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Biology > Biomolecules > Proteins
Biomolecules

Proteins

Here’s a fact that will boggle your mind. There is a retinal protein named after the cartoon character Pikachu! It is called Pikachurin. In fact, proteins are known to have unique names. Proteins are complex biomolecules that are made up of smaller units known as amino acids. Let us learn about them in detail.

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Structure of Proteins

Due to different rearrangement of amino acids, the structure of proteins divides into four types:

  • Primary- the covalent linkages of the proteins

Primary-structure-proteins

(Source: Wikipedia)

  • Secondary- the linear peptide chains fold either into an alpha-helical structure(coiled) or a beta-pleated structure(sheets) which contain hydrogen bonds.

Secondary-structure-of-proteins

(Source: Wikipedia)

  • Tertiary- The arrangement and interconnection of proteins into specific loops and bends forms the tertiary structures. This structure contains hydrogen, ionic and disulfide bonds.
  • Quarternary- this structure is proteins containing more than one peptide chain.

Proteins are made up of smaller units known as amino acids and the bond linking them is known as a peptide bond. This bond is formed when the carboxyl group (-COOH) of one amino acid bonds with the amino group (– NH2) of another amino acid releasing a molecule of water (H2O).  A peptide may be dipeptide, tripeptide, and polypeptide.

Classification of Proteins

Classification of proteins is done on the basis of the following:

On the basis of shape

  • Fibrous protein(Scleroprotein): We can find these proteins in animals and are insoluble in water. Fibrous proteins are resistant to proteolytic enzymes and are coiled and exist in threadlike structures to form fibres. e.g. collagen, actin, and myosin, keratin in hair, claws, feathers, etc.
  • Globular proteins: These proteins, unlike fibrous proteins are soluble in water. They are made up of polypeptides that are coiled about themselves to form oval or spherical molecules e.g. albumin, insulin, and hormones like oxytocin, etc.

On the basis of Constitution

  • Simple proteins: These proteins are made up of amino acids only. e.g. albumins, globulins, prolamins, etc.
  • Conjugated proteins: These are complex proteins that are combined with the characteristic of non–amino acid substance called as a prosthetic group. These are of following types:–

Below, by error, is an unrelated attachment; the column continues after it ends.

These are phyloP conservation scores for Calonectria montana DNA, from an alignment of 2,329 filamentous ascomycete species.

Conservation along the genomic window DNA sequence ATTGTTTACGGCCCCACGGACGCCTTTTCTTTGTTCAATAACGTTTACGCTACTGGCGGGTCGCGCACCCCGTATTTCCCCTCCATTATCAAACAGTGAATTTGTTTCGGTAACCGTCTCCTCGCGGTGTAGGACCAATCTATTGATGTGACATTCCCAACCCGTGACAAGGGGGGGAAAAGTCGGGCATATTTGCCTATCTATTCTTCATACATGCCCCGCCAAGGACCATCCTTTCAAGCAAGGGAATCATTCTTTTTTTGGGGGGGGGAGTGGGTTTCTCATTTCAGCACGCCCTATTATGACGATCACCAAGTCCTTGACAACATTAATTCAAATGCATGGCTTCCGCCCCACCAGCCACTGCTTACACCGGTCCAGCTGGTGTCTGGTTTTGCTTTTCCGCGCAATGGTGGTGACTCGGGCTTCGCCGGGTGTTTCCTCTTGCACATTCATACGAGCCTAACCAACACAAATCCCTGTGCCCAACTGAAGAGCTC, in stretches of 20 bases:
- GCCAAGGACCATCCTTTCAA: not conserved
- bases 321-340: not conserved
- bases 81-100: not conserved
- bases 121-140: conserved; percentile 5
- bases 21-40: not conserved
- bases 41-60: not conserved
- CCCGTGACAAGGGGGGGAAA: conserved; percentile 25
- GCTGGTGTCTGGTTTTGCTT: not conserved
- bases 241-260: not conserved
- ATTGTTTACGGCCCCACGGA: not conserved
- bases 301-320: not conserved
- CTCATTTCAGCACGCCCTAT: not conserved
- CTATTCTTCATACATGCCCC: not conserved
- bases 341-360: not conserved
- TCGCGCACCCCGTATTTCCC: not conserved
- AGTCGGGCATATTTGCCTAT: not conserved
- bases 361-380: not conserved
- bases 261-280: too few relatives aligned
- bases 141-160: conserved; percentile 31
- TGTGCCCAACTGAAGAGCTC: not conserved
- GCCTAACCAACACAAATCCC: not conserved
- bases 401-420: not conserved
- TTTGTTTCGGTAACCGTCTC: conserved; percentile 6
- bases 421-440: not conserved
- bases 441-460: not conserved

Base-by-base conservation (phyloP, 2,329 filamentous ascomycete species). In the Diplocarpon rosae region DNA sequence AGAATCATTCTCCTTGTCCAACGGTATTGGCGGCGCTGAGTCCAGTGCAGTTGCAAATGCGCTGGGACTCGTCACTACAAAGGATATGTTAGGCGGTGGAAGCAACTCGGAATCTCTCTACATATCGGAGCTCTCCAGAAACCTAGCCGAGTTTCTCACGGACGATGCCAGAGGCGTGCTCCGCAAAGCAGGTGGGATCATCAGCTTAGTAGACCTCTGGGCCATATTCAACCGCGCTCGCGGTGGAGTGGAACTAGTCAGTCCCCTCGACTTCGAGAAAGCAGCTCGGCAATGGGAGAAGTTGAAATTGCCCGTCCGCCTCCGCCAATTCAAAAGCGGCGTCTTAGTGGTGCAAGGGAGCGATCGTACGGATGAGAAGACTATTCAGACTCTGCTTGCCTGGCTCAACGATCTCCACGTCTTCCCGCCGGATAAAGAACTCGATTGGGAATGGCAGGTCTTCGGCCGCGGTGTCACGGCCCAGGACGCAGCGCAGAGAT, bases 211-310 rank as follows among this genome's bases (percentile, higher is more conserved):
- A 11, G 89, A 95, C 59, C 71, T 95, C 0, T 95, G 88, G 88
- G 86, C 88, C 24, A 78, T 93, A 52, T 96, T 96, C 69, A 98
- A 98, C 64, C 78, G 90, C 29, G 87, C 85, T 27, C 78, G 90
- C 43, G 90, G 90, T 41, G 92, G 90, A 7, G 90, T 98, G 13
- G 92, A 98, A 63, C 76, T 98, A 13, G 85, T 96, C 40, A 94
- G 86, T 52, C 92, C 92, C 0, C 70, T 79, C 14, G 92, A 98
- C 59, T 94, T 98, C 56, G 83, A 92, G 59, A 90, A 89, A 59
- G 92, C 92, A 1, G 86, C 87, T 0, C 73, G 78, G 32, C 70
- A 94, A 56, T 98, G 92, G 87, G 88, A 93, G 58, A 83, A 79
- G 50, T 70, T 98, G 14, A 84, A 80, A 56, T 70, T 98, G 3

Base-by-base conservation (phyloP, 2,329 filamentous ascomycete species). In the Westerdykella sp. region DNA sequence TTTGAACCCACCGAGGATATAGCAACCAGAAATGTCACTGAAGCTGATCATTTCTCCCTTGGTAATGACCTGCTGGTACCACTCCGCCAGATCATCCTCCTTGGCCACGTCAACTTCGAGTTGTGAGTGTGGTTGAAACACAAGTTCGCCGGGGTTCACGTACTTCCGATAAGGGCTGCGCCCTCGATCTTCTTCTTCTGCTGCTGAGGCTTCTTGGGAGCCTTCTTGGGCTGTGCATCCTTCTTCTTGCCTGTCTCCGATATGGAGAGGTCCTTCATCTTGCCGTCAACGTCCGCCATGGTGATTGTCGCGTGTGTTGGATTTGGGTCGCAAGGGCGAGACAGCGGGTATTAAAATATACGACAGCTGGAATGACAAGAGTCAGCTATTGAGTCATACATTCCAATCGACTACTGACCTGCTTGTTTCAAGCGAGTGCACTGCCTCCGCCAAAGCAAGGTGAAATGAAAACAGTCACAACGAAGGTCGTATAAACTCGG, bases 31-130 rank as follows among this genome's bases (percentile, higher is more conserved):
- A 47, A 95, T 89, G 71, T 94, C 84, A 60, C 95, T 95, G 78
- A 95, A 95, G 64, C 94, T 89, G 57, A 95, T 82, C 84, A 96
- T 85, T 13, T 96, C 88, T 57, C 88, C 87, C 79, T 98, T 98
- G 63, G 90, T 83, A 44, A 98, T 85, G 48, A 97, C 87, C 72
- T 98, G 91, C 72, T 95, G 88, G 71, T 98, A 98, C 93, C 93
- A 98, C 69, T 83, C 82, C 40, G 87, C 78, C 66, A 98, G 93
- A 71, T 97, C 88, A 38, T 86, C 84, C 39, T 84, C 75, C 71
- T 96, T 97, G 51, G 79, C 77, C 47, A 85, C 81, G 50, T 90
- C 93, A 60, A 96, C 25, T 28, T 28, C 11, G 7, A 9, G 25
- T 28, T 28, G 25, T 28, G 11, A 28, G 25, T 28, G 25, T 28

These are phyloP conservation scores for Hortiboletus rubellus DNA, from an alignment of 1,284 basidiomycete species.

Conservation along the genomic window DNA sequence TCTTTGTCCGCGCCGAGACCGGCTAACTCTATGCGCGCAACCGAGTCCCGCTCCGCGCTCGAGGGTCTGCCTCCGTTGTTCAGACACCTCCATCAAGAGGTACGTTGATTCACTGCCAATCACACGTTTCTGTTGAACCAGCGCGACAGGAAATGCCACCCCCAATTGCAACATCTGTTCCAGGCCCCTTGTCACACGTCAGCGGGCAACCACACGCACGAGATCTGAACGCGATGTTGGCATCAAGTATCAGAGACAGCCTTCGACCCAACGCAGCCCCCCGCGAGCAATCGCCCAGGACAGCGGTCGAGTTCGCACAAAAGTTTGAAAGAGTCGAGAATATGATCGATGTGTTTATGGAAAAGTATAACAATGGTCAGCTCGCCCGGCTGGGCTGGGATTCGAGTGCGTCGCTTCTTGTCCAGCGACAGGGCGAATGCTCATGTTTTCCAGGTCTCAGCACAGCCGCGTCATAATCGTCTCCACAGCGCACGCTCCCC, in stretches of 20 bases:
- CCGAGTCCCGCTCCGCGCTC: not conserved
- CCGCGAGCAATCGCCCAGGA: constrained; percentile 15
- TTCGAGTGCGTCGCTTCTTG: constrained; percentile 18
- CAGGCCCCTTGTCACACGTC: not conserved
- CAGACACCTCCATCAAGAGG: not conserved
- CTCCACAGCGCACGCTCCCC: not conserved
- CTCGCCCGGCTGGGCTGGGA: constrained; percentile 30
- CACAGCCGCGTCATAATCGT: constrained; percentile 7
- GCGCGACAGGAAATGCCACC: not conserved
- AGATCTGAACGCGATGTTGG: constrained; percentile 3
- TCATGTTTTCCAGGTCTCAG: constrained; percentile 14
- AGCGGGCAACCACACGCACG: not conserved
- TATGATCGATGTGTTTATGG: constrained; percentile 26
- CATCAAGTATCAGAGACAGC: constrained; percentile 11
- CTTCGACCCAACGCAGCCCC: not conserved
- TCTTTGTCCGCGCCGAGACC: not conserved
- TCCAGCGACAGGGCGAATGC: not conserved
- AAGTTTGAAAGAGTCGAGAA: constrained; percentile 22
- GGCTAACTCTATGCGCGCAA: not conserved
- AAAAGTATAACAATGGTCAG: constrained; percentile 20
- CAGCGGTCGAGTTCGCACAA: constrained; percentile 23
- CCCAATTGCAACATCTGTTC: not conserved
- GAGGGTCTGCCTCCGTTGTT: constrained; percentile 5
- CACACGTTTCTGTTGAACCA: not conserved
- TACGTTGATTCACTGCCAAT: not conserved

• Nucleoproteins: Combination of protein and nucleic acid
    • Mucoproteins: Combination of proteins and carbohydrates (>4%)
    • Glycoproteins: Combination of proteins and carbohydrates(<4%)
    • Chromoproteins: Combination of proteins and coloured pigments.
    • Lipoproteins: Combination of proteins and lipids.
    • Metalloprotein: Combination of proteins and metal ions.
    • Phosphoprotein: Combination of proteins and phosphate group.
  • Derived proteins: When proteins are hydrolyzed by acids, alkalies or enzymes, the degradation products obtained from them are called derived proteins.

On the basis of nature of Molecules

  • Acidic proteins: They exist as anion and contain acidic amino acids. e.g. blood groups.
  • Basic proteins: They exist as cations and are rich in basic amino acids e.g. lysine, arginine etc.

Functions of Proteins

  • Structural functions: Proteins are called as the building blocks of the body. They are an essential component of various structures in the cell and tissues. We also find these proteins in the outer membrane of all cells in the human body. We can also find structural proteins in hair, skin, and muscles. Proteins often act to strengthen these structures. Proteins working together can allow movement within the body, such as contraction of muscles and movement of food through the digestive system etc. They are needed for the growth, development, healing, and repair of tissues.
  • Protective: Proteins are the main constituent of antibodies that protect our body against antigens and pathogens thus preventing infections.
  • Hormonal regulation: Hormones are majorly composed of proteins. Hormones play a vital role in regulating muscle mass, sex hormones, and growth and development.
  • Enzymes: Proteins are called as biological buffers because they, as enzymes, regulate many different biochemical reactions that are occurring in the body.

Solved Example for You

Q: Peptide bond form between two amino acids through

(a)    Addition of water          (b) Loss of water

(c)    Decarboxylation           (d) Deamination

Sol. (b) loss of water.

The formation of a peptide bond is a dehydration reaction where a molecule of water is released. Therefore, the correct answer is the option (b).

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